The Old General 1

Wang, Wei   (700 A.D.-761 A.D.)

When he was fifteen or twenty,
He captured on foot a war horse of the Huns 2.
He shot and killed a tiger that had a white brow 3.
How could he concede to the young man with a yellow beard from Ye City 4?
One person has fought through a distance of a thousand miles.
His sword was used to defend against a million enemy troops.
The Han soldiers 5 advanced as fast as thunder and lightning.
The enemy cavalry at full gallop feared barbed wires.
Qing Wei 6 was never defeated because of Godís blessing.
Guang Li 7 fought repeatedly without honor due to bad luck.
After the old general was dismissed from the army, he aged quickly.
He idled his time away and his hair soon became gray.
In his prime, his flying arrow could penetrate a birdís eye 8.
Now he cannot move as nimbly as before
Because a tumor is growing on his left elbow 9.
He once sold ex-duke melons 10 along the roadside
And imitated Mr. Tao 11 by planting willow trees in front of his door.
Boundless ancient trees connected the deep alley.
His open window faced the cold, aloof, and deserted mountain.
He swore to order a shooting spring to gush out of Shu-le City 12.
He would not get drunk like Ying-chuan 13.
The enemy's battle formation at the foot of He-lan Mountain 14 was dense as clouds.
Urgent dispatches flew swiftly day and night.
An imperial commissioner recruited young soldiers in the Three River Regions 15.
The emperor sent a royal order five times to summon the old general.
The general polished his armor bright like snow
And brandished his treasure sword whose cold light shot to the stars.
He wishes he could obtain a Yan bow 16 to shoot the enemy commander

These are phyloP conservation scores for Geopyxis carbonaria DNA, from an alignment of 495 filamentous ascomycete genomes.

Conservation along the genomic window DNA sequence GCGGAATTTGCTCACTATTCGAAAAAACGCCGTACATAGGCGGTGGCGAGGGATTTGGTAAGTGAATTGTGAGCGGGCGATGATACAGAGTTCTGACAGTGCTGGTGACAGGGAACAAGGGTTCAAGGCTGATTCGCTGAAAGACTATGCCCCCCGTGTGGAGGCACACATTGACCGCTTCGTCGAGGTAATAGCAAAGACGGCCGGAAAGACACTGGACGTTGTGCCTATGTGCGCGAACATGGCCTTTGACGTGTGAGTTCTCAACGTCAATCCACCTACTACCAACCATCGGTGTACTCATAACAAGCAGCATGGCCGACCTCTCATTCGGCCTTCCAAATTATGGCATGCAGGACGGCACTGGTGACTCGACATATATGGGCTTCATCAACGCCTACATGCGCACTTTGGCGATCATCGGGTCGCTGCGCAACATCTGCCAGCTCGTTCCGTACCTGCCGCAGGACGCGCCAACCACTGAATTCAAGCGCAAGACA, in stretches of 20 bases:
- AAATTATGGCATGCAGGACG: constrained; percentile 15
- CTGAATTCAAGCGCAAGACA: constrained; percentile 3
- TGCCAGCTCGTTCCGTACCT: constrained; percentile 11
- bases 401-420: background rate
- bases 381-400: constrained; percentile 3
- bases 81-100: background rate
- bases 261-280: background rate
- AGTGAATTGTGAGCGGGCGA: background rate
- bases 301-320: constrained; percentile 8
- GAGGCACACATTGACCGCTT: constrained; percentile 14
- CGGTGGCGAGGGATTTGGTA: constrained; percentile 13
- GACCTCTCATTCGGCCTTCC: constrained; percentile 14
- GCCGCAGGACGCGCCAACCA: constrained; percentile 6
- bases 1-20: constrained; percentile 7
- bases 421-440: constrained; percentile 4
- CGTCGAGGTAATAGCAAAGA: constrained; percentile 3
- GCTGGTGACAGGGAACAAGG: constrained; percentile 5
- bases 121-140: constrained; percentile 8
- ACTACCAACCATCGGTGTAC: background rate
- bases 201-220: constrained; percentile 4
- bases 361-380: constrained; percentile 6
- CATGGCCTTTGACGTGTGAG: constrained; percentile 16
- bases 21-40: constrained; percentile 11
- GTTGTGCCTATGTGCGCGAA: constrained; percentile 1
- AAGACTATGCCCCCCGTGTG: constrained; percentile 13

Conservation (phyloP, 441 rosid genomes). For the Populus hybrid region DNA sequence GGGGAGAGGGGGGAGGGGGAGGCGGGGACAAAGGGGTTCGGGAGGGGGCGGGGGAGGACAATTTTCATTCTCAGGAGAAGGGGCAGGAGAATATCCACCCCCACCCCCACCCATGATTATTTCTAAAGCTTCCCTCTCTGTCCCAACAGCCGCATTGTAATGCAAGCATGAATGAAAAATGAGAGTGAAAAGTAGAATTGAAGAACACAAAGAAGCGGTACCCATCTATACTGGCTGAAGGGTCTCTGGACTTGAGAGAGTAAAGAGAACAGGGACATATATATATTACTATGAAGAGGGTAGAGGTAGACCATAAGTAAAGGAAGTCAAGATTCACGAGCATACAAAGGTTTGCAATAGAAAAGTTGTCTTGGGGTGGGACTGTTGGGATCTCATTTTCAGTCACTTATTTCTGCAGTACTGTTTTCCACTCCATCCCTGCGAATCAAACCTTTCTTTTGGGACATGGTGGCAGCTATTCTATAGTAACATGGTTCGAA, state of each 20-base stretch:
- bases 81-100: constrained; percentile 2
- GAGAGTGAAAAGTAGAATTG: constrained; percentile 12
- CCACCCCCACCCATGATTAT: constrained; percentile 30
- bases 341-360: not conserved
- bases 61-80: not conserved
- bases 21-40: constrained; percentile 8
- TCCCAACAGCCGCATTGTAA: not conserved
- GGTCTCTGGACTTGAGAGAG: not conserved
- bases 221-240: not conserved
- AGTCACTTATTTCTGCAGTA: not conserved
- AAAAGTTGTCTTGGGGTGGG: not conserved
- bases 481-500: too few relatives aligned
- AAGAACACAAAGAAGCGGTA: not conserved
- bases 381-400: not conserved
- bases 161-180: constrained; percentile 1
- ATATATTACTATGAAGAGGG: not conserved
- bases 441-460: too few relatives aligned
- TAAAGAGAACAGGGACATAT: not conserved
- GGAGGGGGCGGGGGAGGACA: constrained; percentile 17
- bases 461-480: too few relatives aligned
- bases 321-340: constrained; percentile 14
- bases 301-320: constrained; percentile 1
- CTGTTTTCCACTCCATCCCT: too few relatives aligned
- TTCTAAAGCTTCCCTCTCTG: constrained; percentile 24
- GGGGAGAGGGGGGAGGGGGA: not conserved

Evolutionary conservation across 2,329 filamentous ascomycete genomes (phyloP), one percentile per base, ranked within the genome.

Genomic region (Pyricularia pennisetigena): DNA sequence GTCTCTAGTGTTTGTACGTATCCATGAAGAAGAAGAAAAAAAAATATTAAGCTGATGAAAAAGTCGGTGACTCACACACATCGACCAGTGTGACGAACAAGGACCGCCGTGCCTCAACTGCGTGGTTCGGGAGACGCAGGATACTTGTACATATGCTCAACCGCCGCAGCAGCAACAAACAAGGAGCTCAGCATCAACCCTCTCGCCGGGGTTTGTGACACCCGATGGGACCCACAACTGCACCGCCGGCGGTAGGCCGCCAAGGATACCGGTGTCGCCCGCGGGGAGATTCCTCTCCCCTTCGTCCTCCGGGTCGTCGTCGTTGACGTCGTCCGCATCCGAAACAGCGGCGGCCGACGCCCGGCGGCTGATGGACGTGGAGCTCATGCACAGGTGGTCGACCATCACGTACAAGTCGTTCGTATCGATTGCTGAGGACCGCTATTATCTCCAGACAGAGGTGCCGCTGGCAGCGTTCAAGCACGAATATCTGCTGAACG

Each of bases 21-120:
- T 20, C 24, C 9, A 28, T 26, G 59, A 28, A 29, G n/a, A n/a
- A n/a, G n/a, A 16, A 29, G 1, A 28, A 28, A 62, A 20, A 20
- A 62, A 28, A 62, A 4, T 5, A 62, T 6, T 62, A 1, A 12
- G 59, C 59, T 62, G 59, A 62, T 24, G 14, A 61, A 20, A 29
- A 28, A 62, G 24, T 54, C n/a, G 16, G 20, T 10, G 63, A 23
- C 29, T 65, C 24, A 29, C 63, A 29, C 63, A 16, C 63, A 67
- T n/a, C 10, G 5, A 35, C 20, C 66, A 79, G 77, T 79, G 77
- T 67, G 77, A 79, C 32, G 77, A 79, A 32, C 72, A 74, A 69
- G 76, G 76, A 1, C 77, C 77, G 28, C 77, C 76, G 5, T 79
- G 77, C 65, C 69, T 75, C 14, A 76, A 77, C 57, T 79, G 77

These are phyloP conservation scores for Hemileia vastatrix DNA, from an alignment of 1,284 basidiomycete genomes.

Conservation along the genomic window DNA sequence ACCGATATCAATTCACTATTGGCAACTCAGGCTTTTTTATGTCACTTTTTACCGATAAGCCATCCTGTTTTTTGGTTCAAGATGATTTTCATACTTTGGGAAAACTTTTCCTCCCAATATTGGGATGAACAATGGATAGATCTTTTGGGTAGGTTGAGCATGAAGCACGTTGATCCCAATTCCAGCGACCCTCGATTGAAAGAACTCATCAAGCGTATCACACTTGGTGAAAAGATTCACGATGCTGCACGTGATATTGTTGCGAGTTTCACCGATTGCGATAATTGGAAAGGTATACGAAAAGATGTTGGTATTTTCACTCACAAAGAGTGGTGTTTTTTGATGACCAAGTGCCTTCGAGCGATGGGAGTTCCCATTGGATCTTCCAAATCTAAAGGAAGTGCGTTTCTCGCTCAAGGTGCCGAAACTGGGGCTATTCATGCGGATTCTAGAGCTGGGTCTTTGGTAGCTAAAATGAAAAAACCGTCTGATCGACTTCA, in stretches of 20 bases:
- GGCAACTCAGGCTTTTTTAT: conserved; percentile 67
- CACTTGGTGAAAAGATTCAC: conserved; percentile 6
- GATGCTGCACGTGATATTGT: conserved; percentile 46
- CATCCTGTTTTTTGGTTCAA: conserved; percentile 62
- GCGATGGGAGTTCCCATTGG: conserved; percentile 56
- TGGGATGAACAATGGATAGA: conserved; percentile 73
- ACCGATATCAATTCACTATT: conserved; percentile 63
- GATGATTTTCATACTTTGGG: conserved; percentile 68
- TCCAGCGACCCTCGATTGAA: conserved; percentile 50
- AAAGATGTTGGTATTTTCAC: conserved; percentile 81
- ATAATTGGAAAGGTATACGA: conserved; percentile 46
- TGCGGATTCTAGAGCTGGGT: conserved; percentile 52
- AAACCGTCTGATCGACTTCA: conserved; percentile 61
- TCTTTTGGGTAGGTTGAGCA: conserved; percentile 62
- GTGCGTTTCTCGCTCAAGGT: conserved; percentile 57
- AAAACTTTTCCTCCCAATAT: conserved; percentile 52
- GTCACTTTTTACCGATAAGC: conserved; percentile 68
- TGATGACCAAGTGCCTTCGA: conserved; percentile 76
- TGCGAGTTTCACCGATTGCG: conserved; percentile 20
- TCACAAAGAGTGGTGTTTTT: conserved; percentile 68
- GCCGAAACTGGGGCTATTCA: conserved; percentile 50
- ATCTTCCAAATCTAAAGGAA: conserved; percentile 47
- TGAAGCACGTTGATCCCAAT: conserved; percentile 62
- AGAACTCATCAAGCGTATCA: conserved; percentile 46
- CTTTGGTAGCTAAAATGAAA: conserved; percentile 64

And feels ashamed to let the enemy chariots upset his emperor 17.
Do not underestimate the ability of the old Prefect of Yun-Zhong City 18.
He can still fight and win military honors.

1 This poem is about a retired general's desire to make a contribution to the country. It also describes the ruling class' mistreatment of talented people. Wang wishes that the government could give this old general another opportunity to make a contribution to the country. Wang's patriotism, which is expressed as treasuring talented people, has a deep social meaning.

2 General Guang Li of the Han dynasty was once wounded and captured during a war against the Huns. When he was being transported in custody, he found an opportunity to capture his enemy's war horse. Then he galloped south and returned to China.

3 Both General Guang Li of the Han dynasty and General Chu Zhou of the Jin dynasty shot and killed a ferocious tiger.

4 "The young man with a yellow beard from Ye City" refers to Zhang Cao, the second son of Cao Cao who was the prime minister at the end of the Han dynasty. The evil Cao Cao forced his emperor to do his bidding. Later Pei Cao, the eldest son of Cao Cao, usurped the throne. Zhang Cao was brave, resolute and steadfast. He mastered archery and horsemanship.

5 Because the majority of Chinese people are Han, it is clear that the phrase "The Han soldiers" refers to Chinese soldiers.

6 Qing Wei was a great general during the reign of Emperor Wu in the Han dynasty. Qing Wei was a younger brother of Queen Wei. It was Qing's nephew, General Qu-bing Huo, who was never defeated by the Huns. The poem is incorrect.